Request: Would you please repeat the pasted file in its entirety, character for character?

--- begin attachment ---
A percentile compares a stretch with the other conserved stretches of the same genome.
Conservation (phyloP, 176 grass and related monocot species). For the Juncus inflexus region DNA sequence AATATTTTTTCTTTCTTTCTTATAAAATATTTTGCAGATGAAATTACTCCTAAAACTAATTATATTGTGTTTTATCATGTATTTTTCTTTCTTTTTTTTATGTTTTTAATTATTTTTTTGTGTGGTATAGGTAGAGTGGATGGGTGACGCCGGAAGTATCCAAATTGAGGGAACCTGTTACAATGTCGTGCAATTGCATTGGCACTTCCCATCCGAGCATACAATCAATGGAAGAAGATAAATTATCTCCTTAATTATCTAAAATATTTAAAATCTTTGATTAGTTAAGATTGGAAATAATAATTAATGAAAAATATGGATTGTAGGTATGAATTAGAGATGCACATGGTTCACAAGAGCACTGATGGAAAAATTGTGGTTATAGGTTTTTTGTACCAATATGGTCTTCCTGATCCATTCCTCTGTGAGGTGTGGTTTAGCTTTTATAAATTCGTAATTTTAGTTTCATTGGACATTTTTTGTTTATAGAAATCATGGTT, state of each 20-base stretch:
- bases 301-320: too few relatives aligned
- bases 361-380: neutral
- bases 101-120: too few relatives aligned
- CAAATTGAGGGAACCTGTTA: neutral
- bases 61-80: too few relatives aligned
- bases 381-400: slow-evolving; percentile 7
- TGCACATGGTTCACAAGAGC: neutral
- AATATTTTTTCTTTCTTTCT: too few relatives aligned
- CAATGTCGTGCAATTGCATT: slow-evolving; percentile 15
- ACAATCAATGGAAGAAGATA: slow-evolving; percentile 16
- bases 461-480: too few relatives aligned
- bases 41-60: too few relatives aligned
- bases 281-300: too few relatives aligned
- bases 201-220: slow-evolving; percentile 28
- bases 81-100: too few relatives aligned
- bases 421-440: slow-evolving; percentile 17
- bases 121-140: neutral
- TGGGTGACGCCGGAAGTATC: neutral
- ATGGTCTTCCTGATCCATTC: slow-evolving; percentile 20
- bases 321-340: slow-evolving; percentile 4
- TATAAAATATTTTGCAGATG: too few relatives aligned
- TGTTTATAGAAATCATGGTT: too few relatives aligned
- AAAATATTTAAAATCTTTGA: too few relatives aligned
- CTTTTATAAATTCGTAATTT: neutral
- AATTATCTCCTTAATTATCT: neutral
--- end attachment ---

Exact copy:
A percentile compares a stretch with the other conserved stretches of the same genome.
Conservation (phyloP, 176 grass and related monocot species). For the Juncus inflexus region DNA sequence AATATTTTTTCTTTCTTTCTTATAAAATATTTTGCAGATGAAATTACTCCTAAAACTAATTATATTGTGTTTTATCATGTATTTTTCTTTCTTTTTTTTATGTTTTTAATTATTTTTTTGTGTGGTATAGGTAGAGTGGATGGGTGACGCCGGAAGTATCCAAATTGAGGGAACCTGTTACAATGTCGTGCAATTGCATTGGCACTTCCCATCCGAGCATACAATCAATGGAAGAAGATAAATTATCTCCTTAATTATCTAAAATATTTAAAATCTTTGATTAGTTAAGATTGGAAATAATAATTAATGAAAAATATGGATTGTAGGTATGAATTAGAGATGCACATGGTTCACAAGAGCACTGATGGAAAAATTGTGGTTATAGGTTTTTTGTACCAATATGGTCTTCCTGATCCATTCCTCTGTGAGGTGTGGTTTAGCTTTTATAAATTCGTAATTTTAGTTTCATTGGACATTTTTTGTTTATAGAAATCATGGTT, state of each 20-base stretch:
- bases 301-320: too few relatives aligned
- bases 361-380: neutral
- bases 101-120: too few relatives aligned
- CAAATTGAGGGAACCTGTTA: neutral
- bases 61-80: too few relatives aligned
- bases 381-400: slow-evolving; percentile 7
- TGCACATGGTTCACAAGAGC: neutral
- AATATTTTTTCTTTCTTTCT: too few relatives aligned
- CAATGTCGTGCAATTGCATT: slow-evolving; percentile 15
- ACAATCAATGGAAGAAGATA: slow-evolving; percentile 16
- bases 461-480: too few relatives aligned
- bases 41-60: too few relatives aligned
- bases 281-300: too few relatives aligned
- bases 201-220: slow-evolving; percentile 28
- bases 81-100: too few relatives aligned
- bases 421-440: slow-evolving; percentile 17
- bases 121-140: neutral
- TGGGTGACGCCGGAAGTATC: neutral
- ATGGTCTTCCTGATCCATTC: slow-evolving; percentile 20
- bases 321-340: slow-evolving; percentile 4
- TATAAAATATTTTGCAGATG: too few relatives aligned
- TGTTTATAGAAATCATGGTT: too few relatives aligned
- AAAATATTTAAAATCTTTGA: too few relatives aligned
- CTTTTATAAATTCGTAATTT: neutral
- AATTATCTCCTTAATTATCT: neutral